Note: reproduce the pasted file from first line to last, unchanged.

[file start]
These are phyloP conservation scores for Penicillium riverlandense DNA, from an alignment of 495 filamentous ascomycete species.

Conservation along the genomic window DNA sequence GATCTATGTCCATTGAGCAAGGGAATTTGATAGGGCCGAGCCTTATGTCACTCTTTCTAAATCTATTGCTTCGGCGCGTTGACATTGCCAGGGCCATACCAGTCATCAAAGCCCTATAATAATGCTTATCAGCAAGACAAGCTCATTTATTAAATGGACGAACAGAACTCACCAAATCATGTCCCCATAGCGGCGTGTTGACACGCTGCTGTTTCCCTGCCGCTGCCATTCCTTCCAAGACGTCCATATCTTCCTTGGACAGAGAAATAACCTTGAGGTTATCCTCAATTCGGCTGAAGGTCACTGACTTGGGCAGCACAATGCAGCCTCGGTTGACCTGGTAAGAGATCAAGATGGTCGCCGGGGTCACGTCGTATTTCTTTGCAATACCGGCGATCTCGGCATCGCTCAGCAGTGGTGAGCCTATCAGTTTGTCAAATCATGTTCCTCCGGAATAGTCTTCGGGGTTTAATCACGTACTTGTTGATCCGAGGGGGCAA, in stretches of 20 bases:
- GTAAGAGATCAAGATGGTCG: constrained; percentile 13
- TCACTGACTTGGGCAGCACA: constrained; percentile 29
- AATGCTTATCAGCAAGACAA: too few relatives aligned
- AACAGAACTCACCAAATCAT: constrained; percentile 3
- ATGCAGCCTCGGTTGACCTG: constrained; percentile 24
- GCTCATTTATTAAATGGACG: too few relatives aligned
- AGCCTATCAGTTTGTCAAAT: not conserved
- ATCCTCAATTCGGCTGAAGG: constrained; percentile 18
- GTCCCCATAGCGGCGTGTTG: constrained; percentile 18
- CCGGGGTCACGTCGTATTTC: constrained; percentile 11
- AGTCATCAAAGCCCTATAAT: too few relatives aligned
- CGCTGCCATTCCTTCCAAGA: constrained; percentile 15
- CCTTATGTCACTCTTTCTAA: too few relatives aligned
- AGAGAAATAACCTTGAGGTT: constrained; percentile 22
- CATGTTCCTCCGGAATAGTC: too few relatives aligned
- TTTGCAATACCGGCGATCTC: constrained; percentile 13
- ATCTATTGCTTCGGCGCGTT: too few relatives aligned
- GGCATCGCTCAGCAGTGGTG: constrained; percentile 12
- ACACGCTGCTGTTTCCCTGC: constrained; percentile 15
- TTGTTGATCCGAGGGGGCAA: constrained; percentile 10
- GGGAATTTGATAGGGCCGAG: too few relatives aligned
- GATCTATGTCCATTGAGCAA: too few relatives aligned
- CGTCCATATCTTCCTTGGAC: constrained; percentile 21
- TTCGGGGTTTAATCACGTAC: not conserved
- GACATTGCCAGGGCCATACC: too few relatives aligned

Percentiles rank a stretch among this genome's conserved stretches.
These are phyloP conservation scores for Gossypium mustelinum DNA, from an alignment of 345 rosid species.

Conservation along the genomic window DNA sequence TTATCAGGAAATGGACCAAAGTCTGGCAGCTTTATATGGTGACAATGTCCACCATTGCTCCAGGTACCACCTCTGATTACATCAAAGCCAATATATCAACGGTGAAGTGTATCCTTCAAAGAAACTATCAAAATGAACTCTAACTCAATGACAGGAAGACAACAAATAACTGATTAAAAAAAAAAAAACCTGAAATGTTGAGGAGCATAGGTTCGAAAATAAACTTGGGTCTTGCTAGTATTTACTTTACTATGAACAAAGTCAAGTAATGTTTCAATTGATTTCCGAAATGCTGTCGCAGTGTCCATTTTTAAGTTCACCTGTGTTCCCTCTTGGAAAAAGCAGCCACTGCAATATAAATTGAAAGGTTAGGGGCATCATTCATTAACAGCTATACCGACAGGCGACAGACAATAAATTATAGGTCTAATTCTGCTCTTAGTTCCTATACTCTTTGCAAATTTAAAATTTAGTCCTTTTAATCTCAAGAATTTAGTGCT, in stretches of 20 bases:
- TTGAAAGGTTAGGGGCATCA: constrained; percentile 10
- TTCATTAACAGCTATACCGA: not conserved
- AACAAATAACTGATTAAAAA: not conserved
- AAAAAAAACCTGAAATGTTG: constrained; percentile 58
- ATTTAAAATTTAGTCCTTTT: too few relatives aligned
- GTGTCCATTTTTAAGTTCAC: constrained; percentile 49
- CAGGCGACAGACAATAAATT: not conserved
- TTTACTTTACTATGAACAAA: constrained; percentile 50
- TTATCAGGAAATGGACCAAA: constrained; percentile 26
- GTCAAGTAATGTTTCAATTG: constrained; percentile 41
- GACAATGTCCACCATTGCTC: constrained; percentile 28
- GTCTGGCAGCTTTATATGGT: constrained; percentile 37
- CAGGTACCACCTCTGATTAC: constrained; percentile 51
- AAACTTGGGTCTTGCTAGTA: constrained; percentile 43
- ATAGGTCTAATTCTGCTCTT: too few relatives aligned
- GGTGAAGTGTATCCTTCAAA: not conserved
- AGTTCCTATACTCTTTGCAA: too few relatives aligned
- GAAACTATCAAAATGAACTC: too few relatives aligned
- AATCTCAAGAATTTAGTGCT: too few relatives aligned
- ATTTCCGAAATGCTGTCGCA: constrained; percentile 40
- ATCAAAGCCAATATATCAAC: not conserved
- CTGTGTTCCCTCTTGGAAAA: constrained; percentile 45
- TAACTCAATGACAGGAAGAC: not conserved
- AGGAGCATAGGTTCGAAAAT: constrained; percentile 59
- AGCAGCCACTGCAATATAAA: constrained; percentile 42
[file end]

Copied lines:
These are phyloP conservation scores for Penicillium riverlandense DNA, from an alignment of 495 filamentous ascomycete species.

Conservation along the genomic window DNA sequence GATCTATGTCCATTGAGCAAGGGAATTTGATAGGGCCGAGCCTTATGTCACTCTTTCTAAATCTATTGCTTCGGCGCGTTGACATTGCCAGGGCCATACCAGTCATCAAAGCCCTATAATAATGCTTATCAGCAAGACAAGCTCATTTATTAAATGGACGAACAGAACTCACCAAATCATGTCCCCATAGCGGCGTGTTGACACGCTGCTGTTTCCCTGCCGCTGCCATTCCTTCCAAGACGTCCATATCTTCCTTGGACAGAGAAATAACCTTGAGGTTATCCTCAATTCGGCTGAAGGTCACTGACTTGGGCAGCACAATGCAGCCTCGGTTGACCTGGTAAGAGATCAAGATGGTCGCCGGGGTCACGTCGTATTTCTTTGCAATACCGGCGATCTCGGCATCGCTCAGCAGTGGTGAGCCTATCAGTTTGTCAAATCATGTTCCTCCGGAATAGTCTTCGGGGTTTAATCACGTACTTGTTGATCCGAGGGGGCAA, in stretches of 20 bases:
- GTAAGAGATCAAGATGGTCG: constrained; percentile 13
- TCACTGACTTGGGCAGCACA: constrained; percentile 29
- AATGCTTATCAGCAAGACAA: too few relatives aligned
- AACAGAACTCACCAAATCAT: constrained; percentile 3
- ATGCAGCCTCGGTTGACCTG: constrained; percentile 24
- GCTCATTTATTAAATGGACG: too few relatives aligned
- AGCCTATCAGTTTGTCAAAT: not conserved
- ATCCTCAATTCGGCTGAAGG: constrained; percentile 18
- GTCCCCATAGCGGCGTGTTG: constrained; percentile 18
- CCGGGGTCACGTCGTATTTC: constrained; percentile 11
- AGTCATCAAAGCCCTATAAT: too few relatives aligned
- CGCTGCCATTCCTTCCAAGA: constrained; percentile 15
- CCTTATGTCACTCTTTCTAA: too few relatives aligned
- AGAGAAATAACCTTGAGGTT: constrained; percentile 22
- CATGTTCCTCCGGAATAGTC: too few relatives aligned
- TTTGCAATACCGGCGATCTC: constrained; percentile 13
- ATCTATTGCTTCGGCGCGTT: too few relatives aligned
- GGCATCGCTCAGCAGTGGTG: constrained; percentile 12
- ACACGCTGCTGTTTCCCTGC: constrained; percentile 15
- TTGTTGATCCGAGGGGGCAA: constrained; percentile 10
- GGGAATTTGATAGGGCCGAG: too few relatives aligned
- GATCTATGTCCATTGAGCAA: too few relatives aligned
- CGTCCATATCTTCCTTGGAC: constrained; percentile 21
- TTCGGGGTTTAATCACGTAC: not conserved
- GACATTGCCAGGGCCATACC: too few relatives aligned

Percentiles rank a stretch among this genome's conserved stretches.
These are phyloP conservation scores for Gossypium mustelinum DNA, from an alignment of 345 rosid species.

Conservation along the genomic window DNA sequence TTATCAGGAAATGGACCAAAGTCTGGCAGCTTTATATGGTGACAATGTCCACCATTGCTCCAGGTACCACCTCTGATTACATCAAAGCCAATATATCAACGGTGAAGTGTATCCTTCAAAGAAACTATCAAAATGAACTCTAACTCAATGACAGGAAGACAACAAATAACTGATTAAAAAAAAAAAAACCTGAAATGTTGAGGAGCATAGGTTCGAAAATAAACTTGGGTCTTGCTAGTATTTACTTTACTATGAACAAAGTCAAGTAATGTTTCAATTGATTTCCGAAATGCTGTCGCAGTGTCCATTTTTAAGTTCACCTGTGTTCCCTCTTGGAAAAAGCAGCCACTGCAATATAAATTGAAAGGTTAGGGGCATCATTCATTAACAGCTATACCGACAGGCGACAGACAATAAATTATAGGTCTAATTCTGCTCTTAGTTCCTATACTCTTTGCAAATTTAAAATTTAGTCCTTTTAATCTCAAGAATTTAGTGCT, in stretches of 20 bases:
- TTGAAAGGTTAGGGGCATCA: constrained; percentile 10
- TTCATTAACAGCTATACCGA: not conserved
- AACAAATAACTGATTAAAAA: not conserved
- AAAAAAAACCTGAAATGTTG: constrained; percentile 58
- ATTTAAAATTTAGTCCTTTT: too few relatives aligned
- GTGTCCATTTTTAAGTTCAC: constrained; percentile 49
- CAGGCGACAGACAATAAATT: not conserved
- TTTACTTTACTATGAACAAA: constrained; percentile 50
- TTATCAGGAAATGGACCAAA: constrained; percentile 26
- GTCAAGTAATGTTTCAATTG: constrained; percentile 41
- GACAATGTCCACCATTGCTC: constrained; percentile 28
- GTCTGGCAGCTTTATATGGT: constrained; percentile 37
- CAGGTACCACCTCTGATTAC: constrained; percentile 51
- AAACTTGGGTCTTGCTAGTA: constrained; percentile 43
- ATAGGTCTAATTCTGCTCTT: too few relatives aligned
- GGTGAAGTGTATCCTTCAAA: not conserved
- AGTTCCTATACTCTTTGCAA: too few relatives aligned
- GAAACTATCAAAATGAACTC: too few relatives aligned
- AATCTCAAGAATTTAGTGCT: too few relatives aligned
- ATTTCCGAAATGCTGTCGCA: constrained; percentile 40
- ATCAAAGCCAATATATCAAC: not conserved
- CTGTGTTCCCTCTTGGAAAA: constrained; percentile 45
- TAACTCAATGACAGGAAGAC: not conserved
- AGGAGCATAGGTTCGAAAAT: constrained; percentile 59
- AGCAGCCACTGCAATATAAA: constrained; percentile 42